Parting with Robin Lopez after such a nice performance would be shocking but it isn't beyond the realm of possibility. Lopez has limitations. Living with them for a year is different than living with them over the next five when the only way forward is becoming an elite team. If a clear upgrade at center is available the Blazers have to think about it no matter how much they love Robin.
The sticking point: Is Hibbert that clear upgrade? The Blazers wanted him badly enough to chase him in restricted free agency a couple summers ago. He's a good offensive rebounder, a good defender, and he's shown breakout potential. The Blazers don't place complex demands on their centers nowadays. A system that makes Lopez look great is likely to make Hibbert look good as well.
On the other hand, Hibbert is coming off of his worst...season...ever. He posted career-low numbers in scoring and rebounding. His field goal percentage is atrocious. His roller coaster ride through this year's playoffs--from game-changer to complete non-entity in consecutive outings--has been well-chronicled. He doesn't feel like a player making forward strides...more like a guy spinning in place, blindfolded, hoping to swing in the right direction. At 27 he should be entering his fat prime years. Being directionless at this stage of his career is a bad sign no matter how much star potential he's shown in the past.
On the other, other hand, something went wrong with the Pacers' chemistry during the second half of the season. Whether the issue was mismatched skill sets or locker-room tension, they fell apart in dramatic fashion. Was Hibbert at the center of the maelstrom or was he a peripheral victim? If the former is true you don't want him anywhere near the Blazers. If the latter is more accurate a change of scenery could bring out the best in him...a powerful prospect.
I don't think Indiana's problems can be laid at the feet of Hibbert alone but I don't think he's free of them either. Even if he can't direct traffic from the center position he doesn't always come through when he has the opportunity to shine.
When packing players for a Conference Finals trip, the first consideration is talent. Right after that you ask if you can depend on a given player coming through for you in diverse, and particularly adverse, situations. Hibbert hasn't shown that kind of drive. Unless the Blazers are desperate (they're not) or still desperately in love with him (hard to imagine, but...) that's too much of a red flag to ignore.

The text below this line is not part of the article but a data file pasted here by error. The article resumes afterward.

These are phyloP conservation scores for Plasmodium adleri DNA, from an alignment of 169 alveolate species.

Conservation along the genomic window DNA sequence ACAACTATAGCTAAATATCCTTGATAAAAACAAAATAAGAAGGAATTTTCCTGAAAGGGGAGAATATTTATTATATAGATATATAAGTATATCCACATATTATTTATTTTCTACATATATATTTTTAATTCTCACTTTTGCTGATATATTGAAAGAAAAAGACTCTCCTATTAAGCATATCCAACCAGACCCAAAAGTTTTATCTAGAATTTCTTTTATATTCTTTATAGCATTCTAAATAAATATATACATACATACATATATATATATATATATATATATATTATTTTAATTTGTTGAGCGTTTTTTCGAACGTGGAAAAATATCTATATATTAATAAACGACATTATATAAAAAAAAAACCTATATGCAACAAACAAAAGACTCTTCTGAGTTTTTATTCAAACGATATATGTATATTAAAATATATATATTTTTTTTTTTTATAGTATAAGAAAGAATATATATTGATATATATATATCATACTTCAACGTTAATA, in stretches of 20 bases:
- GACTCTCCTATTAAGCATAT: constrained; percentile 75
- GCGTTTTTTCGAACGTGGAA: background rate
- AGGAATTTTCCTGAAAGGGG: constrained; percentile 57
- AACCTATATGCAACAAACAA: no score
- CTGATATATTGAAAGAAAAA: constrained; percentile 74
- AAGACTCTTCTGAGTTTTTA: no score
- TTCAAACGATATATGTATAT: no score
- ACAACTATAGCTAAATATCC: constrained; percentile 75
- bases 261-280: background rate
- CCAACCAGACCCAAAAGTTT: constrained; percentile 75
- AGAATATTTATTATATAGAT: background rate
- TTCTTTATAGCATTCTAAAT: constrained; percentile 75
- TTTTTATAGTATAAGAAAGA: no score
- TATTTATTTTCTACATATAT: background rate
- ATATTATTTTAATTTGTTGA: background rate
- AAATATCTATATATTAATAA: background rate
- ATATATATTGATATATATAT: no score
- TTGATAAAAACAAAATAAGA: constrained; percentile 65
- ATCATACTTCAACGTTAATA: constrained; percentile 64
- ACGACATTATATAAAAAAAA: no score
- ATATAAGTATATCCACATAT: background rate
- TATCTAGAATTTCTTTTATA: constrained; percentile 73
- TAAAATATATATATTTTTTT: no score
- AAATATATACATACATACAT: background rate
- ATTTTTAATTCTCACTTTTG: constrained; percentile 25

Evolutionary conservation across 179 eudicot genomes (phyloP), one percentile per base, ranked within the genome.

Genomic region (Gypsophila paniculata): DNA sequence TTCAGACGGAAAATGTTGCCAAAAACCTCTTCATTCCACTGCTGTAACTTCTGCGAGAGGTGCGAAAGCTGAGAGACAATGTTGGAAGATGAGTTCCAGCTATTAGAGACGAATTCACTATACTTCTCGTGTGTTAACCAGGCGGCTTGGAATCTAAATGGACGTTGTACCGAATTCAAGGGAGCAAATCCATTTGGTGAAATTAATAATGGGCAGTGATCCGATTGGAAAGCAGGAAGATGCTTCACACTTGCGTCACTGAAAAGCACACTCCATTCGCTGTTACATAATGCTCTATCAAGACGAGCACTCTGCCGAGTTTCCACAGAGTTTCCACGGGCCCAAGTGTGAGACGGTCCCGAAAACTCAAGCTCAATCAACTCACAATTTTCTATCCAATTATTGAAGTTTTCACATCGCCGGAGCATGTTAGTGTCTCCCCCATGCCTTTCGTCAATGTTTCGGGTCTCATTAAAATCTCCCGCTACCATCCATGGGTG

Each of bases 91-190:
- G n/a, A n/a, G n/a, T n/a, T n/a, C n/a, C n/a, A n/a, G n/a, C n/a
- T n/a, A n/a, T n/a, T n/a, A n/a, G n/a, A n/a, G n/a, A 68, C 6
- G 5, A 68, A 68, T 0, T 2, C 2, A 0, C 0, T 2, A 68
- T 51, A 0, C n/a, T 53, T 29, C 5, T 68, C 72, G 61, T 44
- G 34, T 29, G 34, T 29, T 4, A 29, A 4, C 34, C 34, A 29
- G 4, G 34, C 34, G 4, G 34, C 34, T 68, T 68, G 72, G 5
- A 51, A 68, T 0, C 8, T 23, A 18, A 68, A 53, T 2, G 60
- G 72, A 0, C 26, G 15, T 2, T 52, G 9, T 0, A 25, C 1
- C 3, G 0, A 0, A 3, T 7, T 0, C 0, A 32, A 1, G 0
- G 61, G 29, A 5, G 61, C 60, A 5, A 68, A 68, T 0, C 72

No matter how many times I read those proposed trades, I keep coming back to what a hard sell they would be to the Blazers' fan base. Sure you'd love Hibbert's talent and potential more than Lopez's, but exchanging a guy who gives his team 120% every night for a guy who might show up? You could fill half the Grand Canyon with the cognitive and emotional dissonance. Right after the obligatory round of applause for the new guy, Hibbert would be greeted by 20,000 sets of folded arms waiting to see what he was going to produce. If he didn't vault way ahead of his current 11 point, 7 rebound, 44% shooting averages the pitchforks and torches would come out quickly.
If Hibbert was performing closer to his levels of two years ago--or even trending upward in any way--I'd have no objection to considering the packages described above. The Blazers aren't losing anything they can't afford in those deals. Right now the risk-reward meter on any Hibbert deal reads: All of the risk, Relatively little of the potential reward. That's why he'd be on the block. You can't get anywhere in this league without taking a chance, but that risk-reward ratio would make me put the brakes on this deal even though I believe Hibbert would look better in Portland next year than he did in Indiana this year.
Keep those Mailbag questions coming! The address is just below.
--Dave firstname.lastname@example.org / @DaveDeckard